How have you changed/grown since working for your current company?

I’ve learned to listen a lot more. Working with mostly young adults, I’ve noticed that not only does everyone have different motivations and goals for their cultural exchange, they’re all in different points of their life journeys. While many are looking to take a break from school or work for a bit, others are interested in gaining language skills, and some are looking to earn some cash and see the world. My reasons for working abroad were unique and specific to me, and I think it’s great that we can facilitate these types of opportunities for people with a wide range of interests and motivations.

What makes your company unique? When were you especially proud of your team?

I think the fact that we are a relatively small organization, and I work in one of the smallest departments within it, allows us to give real, quality and personalized service to each and every one of our applicants and participants. I’ve worked at large organizations that were very focused on numbers and quotas and were less than pleasant places to work at, let alone work with from the customers’ perspective. At InterExchange, we value the effect of the work we do, doing our best to live up to our organizational mission and each of us genuinely cares about how global understanding through intercultural exchange can influence our society in monumental ways.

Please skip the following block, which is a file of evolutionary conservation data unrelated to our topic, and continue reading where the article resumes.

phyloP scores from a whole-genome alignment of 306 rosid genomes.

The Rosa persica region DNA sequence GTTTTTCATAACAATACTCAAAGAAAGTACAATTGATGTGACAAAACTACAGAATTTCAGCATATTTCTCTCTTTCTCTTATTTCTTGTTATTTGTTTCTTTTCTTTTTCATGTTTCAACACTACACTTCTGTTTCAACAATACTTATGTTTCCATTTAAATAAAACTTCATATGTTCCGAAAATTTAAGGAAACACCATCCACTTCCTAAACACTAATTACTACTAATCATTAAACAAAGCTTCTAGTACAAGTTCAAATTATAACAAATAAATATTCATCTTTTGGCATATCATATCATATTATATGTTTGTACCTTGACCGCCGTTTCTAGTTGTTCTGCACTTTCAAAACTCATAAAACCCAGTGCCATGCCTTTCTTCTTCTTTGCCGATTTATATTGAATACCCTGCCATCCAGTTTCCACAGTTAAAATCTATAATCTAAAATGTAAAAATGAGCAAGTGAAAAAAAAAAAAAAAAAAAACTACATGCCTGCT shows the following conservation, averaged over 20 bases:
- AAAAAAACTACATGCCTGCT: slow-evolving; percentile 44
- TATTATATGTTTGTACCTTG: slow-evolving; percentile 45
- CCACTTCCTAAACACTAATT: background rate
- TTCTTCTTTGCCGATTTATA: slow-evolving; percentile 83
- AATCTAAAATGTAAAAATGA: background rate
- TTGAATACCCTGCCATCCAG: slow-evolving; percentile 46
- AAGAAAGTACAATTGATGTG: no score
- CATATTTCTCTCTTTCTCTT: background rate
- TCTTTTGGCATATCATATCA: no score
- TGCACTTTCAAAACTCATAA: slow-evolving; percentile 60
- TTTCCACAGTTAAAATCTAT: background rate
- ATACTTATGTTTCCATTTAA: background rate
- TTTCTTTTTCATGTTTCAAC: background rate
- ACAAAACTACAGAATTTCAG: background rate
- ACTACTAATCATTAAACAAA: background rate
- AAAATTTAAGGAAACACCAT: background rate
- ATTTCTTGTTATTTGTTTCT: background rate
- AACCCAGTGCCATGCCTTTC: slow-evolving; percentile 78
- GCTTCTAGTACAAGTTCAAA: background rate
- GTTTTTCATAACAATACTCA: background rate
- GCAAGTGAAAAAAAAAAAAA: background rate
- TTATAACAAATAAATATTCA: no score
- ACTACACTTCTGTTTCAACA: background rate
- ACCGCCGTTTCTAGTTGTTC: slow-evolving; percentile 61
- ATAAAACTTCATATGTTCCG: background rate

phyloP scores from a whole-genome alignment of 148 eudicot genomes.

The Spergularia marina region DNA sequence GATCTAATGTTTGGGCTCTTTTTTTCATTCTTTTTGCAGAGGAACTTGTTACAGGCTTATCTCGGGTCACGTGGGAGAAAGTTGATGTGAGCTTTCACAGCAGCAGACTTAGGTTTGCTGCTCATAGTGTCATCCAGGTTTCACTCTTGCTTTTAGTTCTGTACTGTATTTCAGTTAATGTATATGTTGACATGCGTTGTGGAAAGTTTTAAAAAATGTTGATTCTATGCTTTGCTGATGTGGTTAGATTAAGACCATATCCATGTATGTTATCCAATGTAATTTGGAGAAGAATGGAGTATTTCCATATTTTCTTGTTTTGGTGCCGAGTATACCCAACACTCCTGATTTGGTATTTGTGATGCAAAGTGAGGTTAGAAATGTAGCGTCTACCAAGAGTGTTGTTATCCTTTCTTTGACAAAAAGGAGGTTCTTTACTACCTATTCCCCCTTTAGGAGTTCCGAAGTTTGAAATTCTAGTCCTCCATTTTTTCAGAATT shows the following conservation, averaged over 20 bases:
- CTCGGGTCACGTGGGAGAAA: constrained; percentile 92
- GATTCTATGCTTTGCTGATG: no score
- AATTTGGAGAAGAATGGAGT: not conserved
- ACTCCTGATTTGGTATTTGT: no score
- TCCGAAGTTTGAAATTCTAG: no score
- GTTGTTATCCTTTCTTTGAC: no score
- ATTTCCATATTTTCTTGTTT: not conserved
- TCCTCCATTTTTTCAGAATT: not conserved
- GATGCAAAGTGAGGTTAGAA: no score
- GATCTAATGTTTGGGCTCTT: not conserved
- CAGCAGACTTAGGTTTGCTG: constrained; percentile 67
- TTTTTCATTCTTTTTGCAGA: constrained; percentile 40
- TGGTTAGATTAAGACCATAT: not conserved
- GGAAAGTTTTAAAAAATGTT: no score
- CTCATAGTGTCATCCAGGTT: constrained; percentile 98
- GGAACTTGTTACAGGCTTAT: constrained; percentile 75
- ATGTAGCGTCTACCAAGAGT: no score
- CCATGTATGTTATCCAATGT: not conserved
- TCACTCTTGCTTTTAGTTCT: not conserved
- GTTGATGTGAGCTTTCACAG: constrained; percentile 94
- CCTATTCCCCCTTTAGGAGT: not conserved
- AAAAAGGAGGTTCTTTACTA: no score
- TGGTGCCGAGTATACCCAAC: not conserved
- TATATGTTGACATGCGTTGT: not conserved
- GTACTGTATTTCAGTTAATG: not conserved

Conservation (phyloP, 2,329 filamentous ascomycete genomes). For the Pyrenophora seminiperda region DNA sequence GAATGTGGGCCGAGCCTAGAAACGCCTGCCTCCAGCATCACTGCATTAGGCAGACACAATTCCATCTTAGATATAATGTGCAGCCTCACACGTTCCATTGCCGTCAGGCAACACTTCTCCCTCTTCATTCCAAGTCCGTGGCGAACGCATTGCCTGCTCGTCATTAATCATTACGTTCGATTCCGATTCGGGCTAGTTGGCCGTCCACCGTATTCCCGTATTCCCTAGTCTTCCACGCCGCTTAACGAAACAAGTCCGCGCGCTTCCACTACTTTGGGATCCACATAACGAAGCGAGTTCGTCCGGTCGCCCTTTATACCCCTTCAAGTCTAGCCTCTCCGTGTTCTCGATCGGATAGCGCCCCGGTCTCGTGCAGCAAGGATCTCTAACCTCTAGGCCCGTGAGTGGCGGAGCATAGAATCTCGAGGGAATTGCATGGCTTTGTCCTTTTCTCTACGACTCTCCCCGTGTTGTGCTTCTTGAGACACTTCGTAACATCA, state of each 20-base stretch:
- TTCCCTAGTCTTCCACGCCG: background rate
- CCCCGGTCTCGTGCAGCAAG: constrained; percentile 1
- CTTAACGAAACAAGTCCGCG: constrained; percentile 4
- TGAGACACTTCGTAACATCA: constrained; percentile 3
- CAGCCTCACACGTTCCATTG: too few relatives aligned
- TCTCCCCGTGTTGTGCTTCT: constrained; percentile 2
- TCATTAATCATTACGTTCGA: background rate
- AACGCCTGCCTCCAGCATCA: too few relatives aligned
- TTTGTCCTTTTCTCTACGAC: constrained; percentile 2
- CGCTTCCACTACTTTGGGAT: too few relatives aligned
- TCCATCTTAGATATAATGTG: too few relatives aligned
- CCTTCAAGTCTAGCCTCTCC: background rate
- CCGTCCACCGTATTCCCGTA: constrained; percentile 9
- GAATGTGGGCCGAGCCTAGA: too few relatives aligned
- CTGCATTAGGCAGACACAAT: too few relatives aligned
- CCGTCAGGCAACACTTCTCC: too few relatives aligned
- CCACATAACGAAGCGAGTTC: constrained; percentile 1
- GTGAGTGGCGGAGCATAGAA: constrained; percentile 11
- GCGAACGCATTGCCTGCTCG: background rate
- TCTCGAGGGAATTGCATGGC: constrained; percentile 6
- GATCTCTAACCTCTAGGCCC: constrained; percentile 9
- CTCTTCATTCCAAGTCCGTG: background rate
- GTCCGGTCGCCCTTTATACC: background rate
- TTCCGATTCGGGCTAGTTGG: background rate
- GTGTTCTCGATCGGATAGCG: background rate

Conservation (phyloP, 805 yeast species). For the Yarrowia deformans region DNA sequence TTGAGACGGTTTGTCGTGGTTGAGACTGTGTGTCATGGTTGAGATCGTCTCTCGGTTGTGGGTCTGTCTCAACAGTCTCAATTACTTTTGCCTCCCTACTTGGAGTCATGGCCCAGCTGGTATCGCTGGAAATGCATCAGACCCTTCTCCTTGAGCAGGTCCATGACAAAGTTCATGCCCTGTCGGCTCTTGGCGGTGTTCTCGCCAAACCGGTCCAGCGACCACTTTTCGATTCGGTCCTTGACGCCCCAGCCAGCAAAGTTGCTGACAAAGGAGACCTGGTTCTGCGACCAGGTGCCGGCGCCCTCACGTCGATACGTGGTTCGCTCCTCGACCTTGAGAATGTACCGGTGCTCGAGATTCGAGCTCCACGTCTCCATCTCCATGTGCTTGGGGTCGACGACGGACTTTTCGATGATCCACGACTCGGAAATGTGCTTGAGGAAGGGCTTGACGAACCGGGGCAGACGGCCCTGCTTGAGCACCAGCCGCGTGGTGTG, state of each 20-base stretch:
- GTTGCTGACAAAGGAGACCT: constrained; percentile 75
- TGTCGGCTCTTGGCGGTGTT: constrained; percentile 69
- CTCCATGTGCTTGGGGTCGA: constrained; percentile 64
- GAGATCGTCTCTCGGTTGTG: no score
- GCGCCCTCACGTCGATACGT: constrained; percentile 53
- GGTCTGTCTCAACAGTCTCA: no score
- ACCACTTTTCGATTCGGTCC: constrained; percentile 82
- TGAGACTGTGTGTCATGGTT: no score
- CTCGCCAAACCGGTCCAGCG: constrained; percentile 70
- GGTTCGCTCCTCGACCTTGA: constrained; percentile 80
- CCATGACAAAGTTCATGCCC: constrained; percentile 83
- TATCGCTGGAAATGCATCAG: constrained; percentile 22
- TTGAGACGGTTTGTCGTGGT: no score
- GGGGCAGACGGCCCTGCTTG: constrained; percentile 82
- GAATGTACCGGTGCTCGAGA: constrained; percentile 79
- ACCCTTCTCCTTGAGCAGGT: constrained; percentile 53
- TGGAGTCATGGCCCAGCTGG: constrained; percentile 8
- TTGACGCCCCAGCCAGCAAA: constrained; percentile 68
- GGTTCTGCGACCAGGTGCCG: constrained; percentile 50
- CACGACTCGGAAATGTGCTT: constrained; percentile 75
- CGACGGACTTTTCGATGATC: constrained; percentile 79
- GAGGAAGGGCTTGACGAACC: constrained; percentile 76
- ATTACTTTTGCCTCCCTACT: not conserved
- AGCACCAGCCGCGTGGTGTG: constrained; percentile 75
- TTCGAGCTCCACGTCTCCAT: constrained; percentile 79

What do you believe to be the biggest factor in being a successful company?

Empathy. Keeping a finger on the pulse of our prospective participants helps us to determine in which direction to take our current and new initiatives. A lot of self-examination helps to clarify and expedite processes and practices. Being a 24/7 advocate for cultural exchange (study, work or travel abroad) helps to create more of a public dialogue about intercultural exchange programs and opportunities. Being aware of the level of knowledge our participants have about intercultural exchanges or gap years in theory, so that we can reflect and come up with ways to reach new audiences and/or create ambassadors who will promote these types of programs in the future.